A Pet-Friendly Guide to Spring Flowers
Nothing says spring like landscaping crews and kitchen tables adorned with freshly cut flowers. Unfortunately, like many springtime quirks, those beautiful bouquets can prove fatal to your furry friends. If you want to have flowers in your home or garden, be sure to avoid the following blooms.
- Lilies – All types of lilies are extremely toxic to all pets, and they can be deadly when consumed by cats. All parts of the plant, including the pollen, flower, and leaves, are poisonous. If you own a cat or dog, do not bring lilies into your home. Even rogue pollen can cause a bad reaction.
- Oleander – This outdoor shrub is popular for its evergreen qualities and delicate springtime flowers. However, the leaves and flowers are extremely toxic. If ingested, they can cause severe vomiting, a slow heart rate, and in the worst cases, death.
- Daffodils – One of the most popular springtime flowers, the daffodil contains lycorine, an alkaloid with strong emetic properties. This means ingesting the bulb, plant, or flower can cause extreme vomiting, diarrhea, abdominal pain, and cardiac arrhythmias or respiratory depression.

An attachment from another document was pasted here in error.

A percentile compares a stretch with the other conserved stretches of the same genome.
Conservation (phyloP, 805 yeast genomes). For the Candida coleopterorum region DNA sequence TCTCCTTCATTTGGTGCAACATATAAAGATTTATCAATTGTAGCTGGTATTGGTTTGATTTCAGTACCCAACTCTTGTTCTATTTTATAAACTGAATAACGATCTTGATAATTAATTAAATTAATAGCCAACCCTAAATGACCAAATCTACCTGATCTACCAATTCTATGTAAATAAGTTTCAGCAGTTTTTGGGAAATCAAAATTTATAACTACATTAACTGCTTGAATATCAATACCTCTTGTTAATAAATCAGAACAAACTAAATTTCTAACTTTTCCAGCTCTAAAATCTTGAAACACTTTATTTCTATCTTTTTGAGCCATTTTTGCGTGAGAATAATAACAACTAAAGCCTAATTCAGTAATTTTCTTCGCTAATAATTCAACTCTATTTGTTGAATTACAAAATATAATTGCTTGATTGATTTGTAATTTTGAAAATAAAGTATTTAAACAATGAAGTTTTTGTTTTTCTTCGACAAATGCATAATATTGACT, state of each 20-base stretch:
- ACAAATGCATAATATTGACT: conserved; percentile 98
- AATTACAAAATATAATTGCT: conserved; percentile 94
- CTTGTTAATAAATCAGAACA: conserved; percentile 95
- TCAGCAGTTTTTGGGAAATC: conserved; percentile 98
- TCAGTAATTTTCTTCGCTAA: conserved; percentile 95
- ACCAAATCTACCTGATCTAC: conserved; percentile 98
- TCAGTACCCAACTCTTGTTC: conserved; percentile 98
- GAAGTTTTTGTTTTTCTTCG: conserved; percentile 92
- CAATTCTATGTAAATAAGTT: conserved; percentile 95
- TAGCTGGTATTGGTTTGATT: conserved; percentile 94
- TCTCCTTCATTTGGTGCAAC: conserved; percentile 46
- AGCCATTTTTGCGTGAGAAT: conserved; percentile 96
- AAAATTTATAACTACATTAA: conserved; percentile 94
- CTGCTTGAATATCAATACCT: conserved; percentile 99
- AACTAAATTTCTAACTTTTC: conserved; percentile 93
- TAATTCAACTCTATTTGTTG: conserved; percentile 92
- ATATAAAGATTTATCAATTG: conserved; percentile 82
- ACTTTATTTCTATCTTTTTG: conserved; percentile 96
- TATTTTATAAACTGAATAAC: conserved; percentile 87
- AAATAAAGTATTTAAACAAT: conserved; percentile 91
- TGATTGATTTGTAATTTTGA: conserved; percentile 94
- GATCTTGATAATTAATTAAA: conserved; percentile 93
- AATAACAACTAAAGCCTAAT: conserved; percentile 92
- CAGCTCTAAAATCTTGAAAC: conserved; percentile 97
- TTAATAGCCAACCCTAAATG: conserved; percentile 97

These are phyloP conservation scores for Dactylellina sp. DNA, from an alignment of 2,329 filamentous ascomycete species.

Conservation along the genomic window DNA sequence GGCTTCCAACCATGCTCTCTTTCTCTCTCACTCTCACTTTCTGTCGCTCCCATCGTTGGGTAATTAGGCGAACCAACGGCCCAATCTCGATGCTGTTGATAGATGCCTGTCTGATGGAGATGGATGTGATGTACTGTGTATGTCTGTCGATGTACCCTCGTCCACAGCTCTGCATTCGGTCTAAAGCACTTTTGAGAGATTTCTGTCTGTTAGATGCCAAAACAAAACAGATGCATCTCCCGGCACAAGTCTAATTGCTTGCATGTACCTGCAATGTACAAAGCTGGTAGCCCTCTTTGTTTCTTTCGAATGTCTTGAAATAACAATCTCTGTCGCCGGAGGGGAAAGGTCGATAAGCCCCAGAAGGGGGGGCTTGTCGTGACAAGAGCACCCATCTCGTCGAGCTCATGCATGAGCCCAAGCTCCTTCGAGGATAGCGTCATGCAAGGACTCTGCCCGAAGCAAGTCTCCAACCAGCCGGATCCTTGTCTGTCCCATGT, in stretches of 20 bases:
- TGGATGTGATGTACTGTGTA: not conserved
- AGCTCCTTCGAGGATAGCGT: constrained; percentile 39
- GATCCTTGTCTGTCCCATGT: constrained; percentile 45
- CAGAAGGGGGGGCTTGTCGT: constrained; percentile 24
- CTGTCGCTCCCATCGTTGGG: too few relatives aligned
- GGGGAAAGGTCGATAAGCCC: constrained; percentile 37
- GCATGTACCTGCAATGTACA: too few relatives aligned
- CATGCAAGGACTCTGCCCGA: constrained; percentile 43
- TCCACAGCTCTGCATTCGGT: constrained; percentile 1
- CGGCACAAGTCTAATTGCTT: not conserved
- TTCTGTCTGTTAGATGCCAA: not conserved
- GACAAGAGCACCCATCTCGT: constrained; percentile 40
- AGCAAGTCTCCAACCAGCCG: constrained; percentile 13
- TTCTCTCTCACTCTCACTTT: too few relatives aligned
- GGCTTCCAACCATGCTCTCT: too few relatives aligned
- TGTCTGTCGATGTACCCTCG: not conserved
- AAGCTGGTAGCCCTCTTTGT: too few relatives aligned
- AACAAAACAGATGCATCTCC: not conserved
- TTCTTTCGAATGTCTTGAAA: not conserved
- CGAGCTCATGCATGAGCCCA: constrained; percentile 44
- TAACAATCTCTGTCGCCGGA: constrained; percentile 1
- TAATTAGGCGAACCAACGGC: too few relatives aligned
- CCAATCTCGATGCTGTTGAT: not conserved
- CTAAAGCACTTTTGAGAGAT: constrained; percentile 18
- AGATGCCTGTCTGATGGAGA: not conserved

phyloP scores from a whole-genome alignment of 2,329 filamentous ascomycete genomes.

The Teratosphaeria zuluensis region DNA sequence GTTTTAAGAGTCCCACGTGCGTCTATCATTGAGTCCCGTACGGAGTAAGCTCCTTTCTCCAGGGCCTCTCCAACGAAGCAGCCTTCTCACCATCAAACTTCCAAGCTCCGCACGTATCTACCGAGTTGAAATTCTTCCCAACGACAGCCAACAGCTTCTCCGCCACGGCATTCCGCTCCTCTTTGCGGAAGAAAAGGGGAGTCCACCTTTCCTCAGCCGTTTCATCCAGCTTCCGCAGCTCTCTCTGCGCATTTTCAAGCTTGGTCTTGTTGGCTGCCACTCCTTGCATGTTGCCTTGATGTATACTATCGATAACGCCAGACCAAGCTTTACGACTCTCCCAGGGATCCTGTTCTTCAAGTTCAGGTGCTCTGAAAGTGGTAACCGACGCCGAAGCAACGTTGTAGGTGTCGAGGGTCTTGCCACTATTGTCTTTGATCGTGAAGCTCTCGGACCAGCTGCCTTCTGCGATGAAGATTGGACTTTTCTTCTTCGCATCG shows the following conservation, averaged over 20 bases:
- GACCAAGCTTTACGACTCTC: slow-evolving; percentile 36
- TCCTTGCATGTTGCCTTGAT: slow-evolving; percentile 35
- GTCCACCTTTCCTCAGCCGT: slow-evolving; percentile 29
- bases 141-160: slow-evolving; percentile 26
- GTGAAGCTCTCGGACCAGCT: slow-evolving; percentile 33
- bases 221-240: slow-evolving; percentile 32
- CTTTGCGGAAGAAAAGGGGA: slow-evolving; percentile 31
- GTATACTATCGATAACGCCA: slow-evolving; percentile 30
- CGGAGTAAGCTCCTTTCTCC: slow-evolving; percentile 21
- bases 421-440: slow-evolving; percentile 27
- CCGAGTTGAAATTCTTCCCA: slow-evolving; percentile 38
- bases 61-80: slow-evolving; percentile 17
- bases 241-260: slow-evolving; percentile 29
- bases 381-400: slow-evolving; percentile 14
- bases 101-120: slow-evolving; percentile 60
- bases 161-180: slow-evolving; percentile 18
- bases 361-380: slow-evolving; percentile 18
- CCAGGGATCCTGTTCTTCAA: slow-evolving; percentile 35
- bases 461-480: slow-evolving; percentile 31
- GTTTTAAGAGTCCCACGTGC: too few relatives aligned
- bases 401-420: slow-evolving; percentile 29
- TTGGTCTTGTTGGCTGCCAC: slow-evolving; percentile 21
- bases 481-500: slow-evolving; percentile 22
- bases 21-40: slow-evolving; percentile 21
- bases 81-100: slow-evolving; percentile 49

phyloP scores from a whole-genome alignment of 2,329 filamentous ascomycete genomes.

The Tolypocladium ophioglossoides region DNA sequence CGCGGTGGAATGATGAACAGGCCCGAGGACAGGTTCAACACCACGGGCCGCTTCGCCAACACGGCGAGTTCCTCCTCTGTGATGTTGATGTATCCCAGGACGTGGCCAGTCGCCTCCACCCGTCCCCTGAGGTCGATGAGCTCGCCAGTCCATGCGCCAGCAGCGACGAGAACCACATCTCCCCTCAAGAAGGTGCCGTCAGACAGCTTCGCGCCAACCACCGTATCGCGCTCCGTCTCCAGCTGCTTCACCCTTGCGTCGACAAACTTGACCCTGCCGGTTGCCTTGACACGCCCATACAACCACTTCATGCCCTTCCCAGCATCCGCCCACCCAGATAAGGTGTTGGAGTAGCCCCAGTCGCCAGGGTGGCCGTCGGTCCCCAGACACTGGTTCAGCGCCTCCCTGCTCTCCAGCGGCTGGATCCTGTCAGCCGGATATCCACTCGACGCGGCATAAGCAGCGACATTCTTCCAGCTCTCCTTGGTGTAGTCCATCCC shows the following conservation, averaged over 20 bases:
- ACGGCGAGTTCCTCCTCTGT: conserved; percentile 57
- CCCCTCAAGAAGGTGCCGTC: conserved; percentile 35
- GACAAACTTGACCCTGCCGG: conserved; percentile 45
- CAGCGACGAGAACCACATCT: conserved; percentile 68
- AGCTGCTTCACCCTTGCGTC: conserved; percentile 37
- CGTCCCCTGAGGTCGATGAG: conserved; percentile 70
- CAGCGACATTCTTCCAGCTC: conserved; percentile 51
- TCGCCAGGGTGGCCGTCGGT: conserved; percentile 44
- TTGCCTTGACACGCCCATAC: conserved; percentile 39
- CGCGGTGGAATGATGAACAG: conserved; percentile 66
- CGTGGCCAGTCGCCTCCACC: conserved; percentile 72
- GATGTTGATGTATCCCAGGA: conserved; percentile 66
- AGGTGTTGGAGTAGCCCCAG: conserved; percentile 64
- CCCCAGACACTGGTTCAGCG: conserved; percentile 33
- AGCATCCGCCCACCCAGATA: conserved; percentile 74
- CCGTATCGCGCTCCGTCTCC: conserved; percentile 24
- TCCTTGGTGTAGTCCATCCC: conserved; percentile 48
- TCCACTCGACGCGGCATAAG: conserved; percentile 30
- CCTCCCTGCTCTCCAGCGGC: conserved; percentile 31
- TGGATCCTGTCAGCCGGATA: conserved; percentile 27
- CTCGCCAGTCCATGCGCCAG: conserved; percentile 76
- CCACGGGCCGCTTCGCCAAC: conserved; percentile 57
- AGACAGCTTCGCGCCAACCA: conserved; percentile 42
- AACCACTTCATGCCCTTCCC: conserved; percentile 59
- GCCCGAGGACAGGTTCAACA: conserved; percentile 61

- Tulips – These flowers contain allergenic lactones. Much of the toxins are located in the bulbs themselves, so do what you can to ensure Fido isn’t digging up flowers in the garden. If the bulbs are chewed or ingested, they can cause vomiting, drooling, and diarrhea.
- Dieffenbachia – This flower is popular in many homes and offices, but when ingested, it can cause oral irritation, drooling, nausea, vomiting, and difficulty swallowing.
While you can control the plants you keep in your home, you can’t control what your neighbor plants in his yard. Popular lawn flowers, such as azaleas, sago palms, and rhododendrons, are extremely toxic to animals. When you have a spare moment, familiarize yourself with these plants so you can identify them on walks. Additionally, beware of herbicides and insecticides, as well as fresh mulch, which can contain chemicals and toxic levels of caffeine. Put simply, if Fido is chewing on something on your walk, get it out of his mouth ASAP.
This is especially important for pet parents who like to travel with their cats and dogs. While you may be aware of local dangers, bringing Fido into new terrain can pose an additional risk. If you plan to spend a lot of time outside at your vacation destination, brush up on the local flora and identify plants and flowers that could pose a risk.
What to Do in an Emergency
If you think your pet has ingested any of the above plants or garden supplies, make an appointment with a veterinarian immediately. If possible, take Fido or Fluffy to the emergency veterinarian. While your pet may act normally immediately after ingestion, their health can change very quickly once the toxins set in. That said, it can sometimes take days for symptoms to set in, and in most cases, this indicates an irreversible health issue. The only way to ensure you’re in the clear is to get a blood test as soon as possible.
If you suspect your pet has ingested any poisonous plant, call the Pet Poison Helpline at 855-764-7661. Their website is an easy and free way to assess the danger of exposure and if there’s anything you can do to mitigate symptoms on your trip to the veterinarian.